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Federal Roundable: Coming Out for LGBT Health


Scoutby Scout, Ph.D.
Director, Network for LGBT Health Equity
At The Fenway Institute
Pam Hyde, Alex Camacho, & Michelle Carnes of SAMHSA watch Hutson Inniss from National Coalition for LGBT Health talk about behavioral health.

A few years ago I had the pleasure of being invited to speak at the first ever LGBT pride event for the U.S. Substance Abuse and Mental Health Services Administration (SAMHSA aka sam-suh). Now, I had the pleasure to be one of the five speakers invited to their first ever LGBT Health Awareness Week event yesterday: Coming Out for Health, A Roundtable for Federal Staff about the Top Behavioral Health Issues for LGBT Populations.

About 35 federal officials gathering around the table as more watched to hear about and discuss the behavioral health issues for our communities. Hutson led us off, then myself, Amy Andre, D Magrini, and Dr. Stephen Forsell all gave short reviews of T/B/L/G behavioral health challenges respectively.

I was impressed with the officials gathered around the table, these were not the usual faces who are working on this all the time. HRSA (Health Resources and Services Administration) had a strong showing, Secty. Sebelius’ office was represented, and for most of the event the heads of all three SAMHSA centers were participating (substance abuse treatment, substance abuse prevention, and mental health).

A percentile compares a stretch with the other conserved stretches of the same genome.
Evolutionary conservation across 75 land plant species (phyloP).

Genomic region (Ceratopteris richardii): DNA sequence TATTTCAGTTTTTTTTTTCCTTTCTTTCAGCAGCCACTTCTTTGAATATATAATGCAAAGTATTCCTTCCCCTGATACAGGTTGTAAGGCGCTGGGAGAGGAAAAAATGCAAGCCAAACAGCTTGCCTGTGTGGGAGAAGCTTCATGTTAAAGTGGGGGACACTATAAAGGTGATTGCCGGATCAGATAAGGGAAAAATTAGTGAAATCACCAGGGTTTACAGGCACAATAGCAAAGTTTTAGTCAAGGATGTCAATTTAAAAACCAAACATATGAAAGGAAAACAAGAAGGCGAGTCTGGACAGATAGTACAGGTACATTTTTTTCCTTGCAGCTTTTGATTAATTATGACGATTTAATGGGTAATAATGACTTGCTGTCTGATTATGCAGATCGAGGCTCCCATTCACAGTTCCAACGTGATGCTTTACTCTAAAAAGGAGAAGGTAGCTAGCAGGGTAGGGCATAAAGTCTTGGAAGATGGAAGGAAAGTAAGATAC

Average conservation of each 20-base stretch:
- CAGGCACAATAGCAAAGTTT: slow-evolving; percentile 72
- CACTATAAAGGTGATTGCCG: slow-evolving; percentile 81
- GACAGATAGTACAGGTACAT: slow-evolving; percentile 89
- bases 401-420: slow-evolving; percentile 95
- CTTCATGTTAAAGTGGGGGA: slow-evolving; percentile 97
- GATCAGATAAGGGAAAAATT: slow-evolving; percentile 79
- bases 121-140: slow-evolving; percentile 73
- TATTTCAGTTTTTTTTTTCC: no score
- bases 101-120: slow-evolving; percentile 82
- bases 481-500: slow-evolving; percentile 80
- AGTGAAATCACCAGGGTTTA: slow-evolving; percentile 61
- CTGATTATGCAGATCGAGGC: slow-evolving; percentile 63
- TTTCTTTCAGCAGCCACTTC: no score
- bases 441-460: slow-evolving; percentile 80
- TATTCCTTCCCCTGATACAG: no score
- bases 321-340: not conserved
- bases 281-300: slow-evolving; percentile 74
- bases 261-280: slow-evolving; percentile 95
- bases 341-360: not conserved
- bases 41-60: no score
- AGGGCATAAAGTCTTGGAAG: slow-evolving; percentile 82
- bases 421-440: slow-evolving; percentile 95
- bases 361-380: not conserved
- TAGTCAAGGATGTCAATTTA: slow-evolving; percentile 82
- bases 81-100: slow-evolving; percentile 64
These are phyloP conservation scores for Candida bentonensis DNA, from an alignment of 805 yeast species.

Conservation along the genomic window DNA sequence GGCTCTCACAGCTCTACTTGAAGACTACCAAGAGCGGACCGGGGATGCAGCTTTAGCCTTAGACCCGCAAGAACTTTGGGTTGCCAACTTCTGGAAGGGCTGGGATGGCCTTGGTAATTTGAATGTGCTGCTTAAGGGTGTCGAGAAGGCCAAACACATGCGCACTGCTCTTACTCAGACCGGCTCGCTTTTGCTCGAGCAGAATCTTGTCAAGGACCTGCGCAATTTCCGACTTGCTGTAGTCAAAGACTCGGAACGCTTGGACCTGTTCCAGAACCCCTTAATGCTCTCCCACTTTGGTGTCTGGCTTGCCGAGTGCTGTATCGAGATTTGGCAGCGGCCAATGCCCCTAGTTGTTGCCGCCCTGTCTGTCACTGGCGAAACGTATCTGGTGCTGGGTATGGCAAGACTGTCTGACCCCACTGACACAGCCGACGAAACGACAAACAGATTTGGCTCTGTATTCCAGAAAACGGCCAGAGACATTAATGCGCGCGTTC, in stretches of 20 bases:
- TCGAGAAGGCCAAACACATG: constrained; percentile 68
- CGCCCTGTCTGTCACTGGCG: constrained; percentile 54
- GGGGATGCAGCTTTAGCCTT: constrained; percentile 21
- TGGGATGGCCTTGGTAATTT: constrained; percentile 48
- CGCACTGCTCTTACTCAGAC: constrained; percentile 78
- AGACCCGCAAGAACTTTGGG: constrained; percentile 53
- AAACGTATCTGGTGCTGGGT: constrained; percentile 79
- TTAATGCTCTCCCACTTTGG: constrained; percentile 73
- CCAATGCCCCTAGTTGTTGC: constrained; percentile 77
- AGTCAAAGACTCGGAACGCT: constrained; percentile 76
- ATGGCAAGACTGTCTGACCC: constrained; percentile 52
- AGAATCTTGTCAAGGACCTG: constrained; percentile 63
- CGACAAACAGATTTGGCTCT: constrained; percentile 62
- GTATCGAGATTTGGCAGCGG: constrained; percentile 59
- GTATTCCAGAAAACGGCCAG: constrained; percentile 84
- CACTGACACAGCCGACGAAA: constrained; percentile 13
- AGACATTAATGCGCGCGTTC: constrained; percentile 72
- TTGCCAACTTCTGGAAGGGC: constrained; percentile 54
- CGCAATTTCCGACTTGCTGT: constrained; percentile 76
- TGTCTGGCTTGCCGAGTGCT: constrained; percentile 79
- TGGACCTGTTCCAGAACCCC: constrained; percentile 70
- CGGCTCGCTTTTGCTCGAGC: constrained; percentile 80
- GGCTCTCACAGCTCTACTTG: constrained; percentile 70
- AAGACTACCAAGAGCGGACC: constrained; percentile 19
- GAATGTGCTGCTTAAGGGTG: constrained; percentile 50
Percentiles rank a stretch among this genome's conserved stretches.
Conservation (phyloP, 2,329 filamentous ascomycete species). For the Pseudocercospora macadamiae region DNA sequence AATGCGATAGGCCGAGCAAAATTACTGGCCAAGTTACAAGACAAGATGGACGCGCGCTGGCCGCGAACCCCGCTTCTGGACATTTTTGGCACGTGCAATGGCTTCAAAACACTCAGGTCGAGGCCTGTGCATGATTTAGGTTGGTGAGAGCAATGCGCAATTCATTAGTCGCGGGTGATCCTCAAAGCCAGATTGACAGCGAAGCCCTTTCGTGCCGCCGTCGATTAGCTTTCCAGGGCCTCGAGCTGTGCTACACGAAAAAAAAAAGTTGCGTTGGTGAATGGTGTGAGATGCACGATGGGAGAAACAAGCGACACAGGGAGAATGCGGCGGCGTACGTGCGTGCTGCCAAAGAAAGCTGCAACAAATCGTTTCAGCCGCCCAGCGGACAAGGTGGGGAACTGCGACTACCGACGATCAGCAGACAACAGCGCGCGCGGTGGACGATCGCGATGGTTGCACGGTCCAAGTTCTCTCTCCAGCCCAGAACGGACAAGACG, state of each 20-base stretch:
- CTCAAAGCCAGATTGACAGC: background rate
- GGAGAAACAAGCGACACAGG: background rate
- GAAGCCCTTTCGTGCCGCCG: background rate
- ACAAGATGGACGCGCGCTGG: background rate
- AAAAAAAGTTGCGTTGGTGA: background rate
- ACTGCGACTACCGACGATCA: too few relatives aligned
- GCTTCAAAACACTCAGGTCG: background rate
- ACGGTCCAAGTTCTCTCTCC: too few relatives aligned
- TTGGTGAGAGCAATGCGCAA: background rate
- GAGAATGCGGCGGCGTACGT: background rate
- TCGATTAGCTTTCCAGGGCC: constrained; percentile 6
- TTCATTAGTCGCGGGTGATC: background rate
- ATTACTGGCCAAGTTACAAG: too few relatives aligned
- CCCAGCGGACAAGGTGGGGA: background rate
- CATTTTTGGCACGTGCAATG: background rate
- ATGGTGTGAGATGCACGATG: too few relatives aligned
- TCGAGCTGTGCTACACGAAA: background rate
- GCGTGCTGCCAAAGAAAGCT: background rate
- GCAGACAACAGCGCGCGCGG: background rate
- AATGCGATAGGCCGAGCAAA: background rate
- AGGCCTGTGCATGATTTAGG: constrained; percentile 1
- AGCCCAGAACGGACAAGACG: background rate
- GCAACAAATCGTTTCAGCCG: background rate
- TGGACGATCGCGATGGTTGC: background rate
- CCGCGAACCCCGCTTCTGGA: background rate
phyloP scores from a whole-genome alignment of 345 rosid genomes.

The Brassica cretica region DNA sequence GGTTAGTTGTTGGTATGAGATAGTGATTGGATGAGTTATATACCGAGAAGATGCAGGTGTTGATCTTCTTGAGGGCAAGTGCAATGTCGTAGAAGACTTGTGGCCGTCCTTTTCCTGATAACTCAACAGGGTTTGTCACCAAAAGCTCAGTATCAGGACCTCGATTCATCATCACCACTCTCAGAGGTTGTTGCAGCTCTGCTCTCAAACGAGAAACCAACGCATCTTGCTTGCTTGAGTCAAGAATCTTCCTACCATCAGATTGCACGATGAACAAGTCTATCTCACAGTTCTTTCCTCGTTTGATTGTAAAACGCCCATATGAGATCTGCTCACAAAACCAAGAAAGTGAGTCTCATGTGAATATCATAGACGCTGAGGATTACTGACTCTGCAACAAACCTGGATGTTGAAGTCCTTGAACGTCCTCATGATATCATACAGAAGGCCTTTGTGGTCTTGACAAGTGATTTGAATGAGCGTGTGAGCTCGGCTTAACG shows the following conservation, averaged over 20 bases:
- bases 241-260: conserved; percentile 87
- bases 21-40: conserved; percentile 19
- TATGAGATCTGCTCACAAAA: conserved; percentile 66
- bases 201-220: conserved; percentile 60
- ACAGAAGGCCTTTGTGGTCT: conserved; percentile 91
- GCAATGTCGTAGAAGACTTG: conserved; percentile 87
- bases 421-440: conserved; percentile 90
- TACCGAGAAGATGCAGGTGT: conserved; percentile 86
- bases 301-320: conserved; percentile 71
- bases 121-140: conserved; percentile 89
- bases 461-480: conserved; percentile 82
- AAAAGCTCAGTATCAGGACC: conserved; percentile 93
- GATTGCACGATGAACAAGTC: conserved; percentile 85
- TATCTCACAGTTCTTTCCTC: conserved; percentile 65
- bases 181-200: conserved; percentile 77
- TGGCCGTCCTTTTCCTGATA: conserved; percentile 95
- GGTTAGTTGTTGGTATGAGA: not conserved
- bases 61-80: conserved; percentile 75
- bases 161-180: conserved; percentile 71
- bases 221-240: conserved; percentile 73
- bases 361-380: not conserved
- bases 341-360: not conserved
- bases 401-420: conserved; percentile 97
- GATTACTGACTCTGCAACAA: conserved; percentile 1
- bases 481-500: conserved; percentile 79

One of the most compelling moments was as the openly lesbian head of SAMHSA, Pam Hyde, kicked it off. She talked about that earlier LGBT pride event, and how after it one staffer emailed her to say he’d actually been moved to tears by the event. Only a year earlier he had been pleading with staff to please address LGBT health … and now to have it included as part of an agency celebration was a profound shift. Well, SAMHSA has really done that shift justice, they continue to be HHS leaders in several LGBT activity areas, a few of which I want to showcase as soon as I can in their own blog posts.

Yesterday myself and the other speakers upped the bar even more, challenging HHS staff to dig deeper, unbundle LGBT as a unit and get to know the distinct challenges of the diverse communities represented by those mere four letters. They were all ears, and if recent history is any judge, up to the challenge.

Thanks very much to the three co-chairs of SAMHSA’s Sexual and Gender Minority Special Interest Group, Ed Craft, Michelle Carnes, and Alexander Camacho, for making this event happen. I know they worked for months behind the scenes to pull all the pieces together. Great job.

p.s. Update — see this great HuffPo piece on it by one of the other presenters, Amy Andre: Federal Focus on Bi and Trans Health.

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